Down The Shops – Even (Cheersquad Records and Tapes)
Even’s newest release, “Down The Shops” is a collection of covers recorded and released between 1996 and 2019.
Many appeared on Even‘s CD and vinyl singles and others are better known from tribute albums. The songs are a mixture of studio recordings and live performances.
While the selection of songs points to obvious influences- Kinks, Beatles, Yardbirds, Master’s Apprentices - it also encompasses less obvious sources such as the MC5 and the Sex Pistols.
Live Paris 1999 – Les Thugs (Nineteen Something)
The first overseas signing for soon-to-be famous label Sub Pop, championed by Jello Biafra and Greg Shaw, and one of the few French bands to tour relentlessly around the USA, Les Thugs deserved to be more than a blip on the world’s music radar.
You could go broke collecting the back catalogue of Les Thugs. It’s all out of print and the rarest of it fetches biggish money on eBay. The band lasted from 1983-99 and bounced around on various labels. This album is their 10th and documents a show on their farewell tour of their homeland.
The sound of Les Thugs – named for the 12th Century Indian brotherhood of the ThuggeeThuggee who used to kill the rich for their money, not your standard bovver boys - is a few steps removed from their punk rock beginnings when they were formed, DIY-style, by brothers Eric and Christophe Sourice. It’s dense and intense, two guitars with enveloping harmonics and textured bass-lines.
BBQ Haque - BBQ Haque (Spooky Records)
There’s a term we’ve been debating at home recently: Disassociative. Apparently it describes a state of existence where consciousness is disassociated from physical and ordinary psychological presence.
Some drugs are disassociatives; not sure what the others are (associatives?). According to a friend, if you have a series of late nights, coupled with a day job, you can become disassociated. I thought that was just being over tired, but never let critical assessment get in the way of a specious pseudo-medical term.
I’d describe Melbourne instrumental-psych-garage band BBQ Haque as transcendental; maybe they’re disassociative. Either way, you can get lost in BBQ Haque. But you’re not really lost, you’re just on a different plane. It’s a plane with a dusty spaghetti western edge ("Chilangos de los Chios’" and mesmerising beats and psychedelic chants. You’re dragged in, wide-eyed, devoted to the cause, if only you knew what it all meant.
Bad Juju – Richard Duguay (self released)
"My empire lay in ruins..."
"You don't know if you're lost or found.."
Oh, my stars and garters! Richard Duguay is amazing! I don't get around much, anymore, ya know, I'd seen some pictures of the dude online here and there where he looked like a distant relative of Andy McCoy and Willie Deville, but I'd never heard his music until very recently and I'm a diehard fan, already.
An ex-member of Canadian band Personality Crisis and now based in Los Angeles, Duguay makes exactly the kinda music my friends and I loved growing up, when I worked at a hick record store in the middle of a midwestern cornfield and our vintage turntables and ghetto blasters were always spinnin' Dogs D'Amour, the NY Dolls, Hanoi Rocks, Bowie, Iggy, Cooper, ancient Aerosmith, all that kinda stuff.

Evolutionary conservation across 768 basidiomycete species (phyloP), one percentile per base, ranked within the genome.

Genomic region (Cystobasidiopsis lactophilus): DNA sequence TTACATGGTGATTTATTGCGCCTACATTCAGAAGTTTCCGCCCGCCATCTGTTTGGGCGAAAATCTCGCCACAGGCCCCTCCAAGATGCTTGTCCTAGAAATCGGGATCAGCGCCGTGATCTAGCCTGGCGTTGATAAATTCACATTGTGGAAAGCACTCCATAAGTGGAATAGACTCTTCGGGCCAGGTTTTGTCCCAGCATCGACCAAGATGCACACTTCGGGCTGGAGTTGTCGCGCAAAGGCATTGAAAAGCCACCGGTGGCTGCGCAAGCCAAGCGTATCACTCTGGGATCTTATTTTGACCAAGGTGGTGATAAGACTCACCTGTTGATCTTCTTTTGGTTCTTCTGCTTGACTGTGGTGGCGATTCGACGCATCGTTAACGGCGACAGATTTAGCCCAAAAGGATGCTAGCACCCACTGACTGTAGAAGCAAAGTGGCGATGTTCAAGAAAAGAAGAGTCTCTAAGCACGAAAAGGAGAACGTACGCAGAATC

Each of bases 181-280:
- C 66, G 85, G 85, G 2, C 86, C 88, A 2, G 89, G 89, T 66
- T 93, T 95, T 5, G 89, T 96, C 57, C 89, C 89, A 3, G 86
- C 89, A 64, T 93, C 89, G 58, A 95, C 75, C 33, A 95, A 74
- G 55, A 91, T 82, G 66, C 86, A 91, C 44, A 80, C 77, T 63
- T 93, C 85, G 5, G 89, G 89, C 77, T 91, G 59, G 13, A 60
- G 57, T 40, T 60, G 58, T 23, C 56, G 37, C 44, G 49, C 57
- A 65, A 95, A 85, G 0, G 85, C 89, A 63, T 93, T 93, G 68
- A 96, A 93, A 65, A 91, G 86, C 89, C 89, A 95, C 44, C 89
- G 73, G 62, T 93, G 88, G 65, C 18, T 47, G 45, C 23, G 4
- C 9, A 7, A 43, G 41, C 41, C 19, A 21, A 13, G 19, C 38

Sleight of Hand – River of Snakes (self released)
The fuzz pedal is one of the greatest inventions of the 20th Century - and Melbourne’s River of Snakes sound like they have shares in it. Let’s hope that canny investment buys the three members a mansion each in the exotic locations of their choice.
The band has been around for a decade. The commercial music world may have moved in a wholly different direction since then, but their sound has stayed firmly rooted in the share-house, college radio universe of the ‘90s…a time when guitars were king and punk - or whatever you wanted to call it - briefly looked like it might drive a stake through the heart of blandness. Of course, that ridiculous but romantic notion was not to be…
The Trap - Velatine (Spooky Records)
Store Atmospherics - Velatine (Spooky Records)
Well, pop tarts, you're all wondering what the fuck to do during lockdown (apart from fucking, fighting, boozing and drugging), so here I am to sprinkle sparkles of hope and joy...
This is my first and probably last music review for 2021. So this will be short, but sweet.
As I may have reflected, we live in a golden age of music, where the vast majority of what is popular is unbelievably smug and gittish.
Unlike, to take one label by way of example, Spooky Records (sometime home of such mainstays as The Beasts of Bourbon, 6 Ft Hick, Sun God Replica, Shifting Sands, The Braves, Spencer P. Jones, Brian Henry Hooper, Lost Talk, Harry Howard and the NDE, and a host more), whose releases are exciting, curious, intriguing and often downright addictive.
Swamped – The Quick Sixes (Outtaspace)
There’s an awkward charm to the sound of The Quick Sixes that’s hard to resist. Equal parts twang, space retro blues and garage shimmy, this Geelong quartet is a cross between Brisbane’s late, lamented Hewkawis, The Modern Lovers and Shutdown66 (but with better manners.)
The Gee-troit Sound is long gone but if you think of The Quick Sixes as Barwon Heads Beat you can’t go wrong. It's surf music for the loveless and landlocked. It'll occasionally make you cry into your beer. It's sometime a little loose around the edges, but it's a load of fun. Variety is a by-word, too.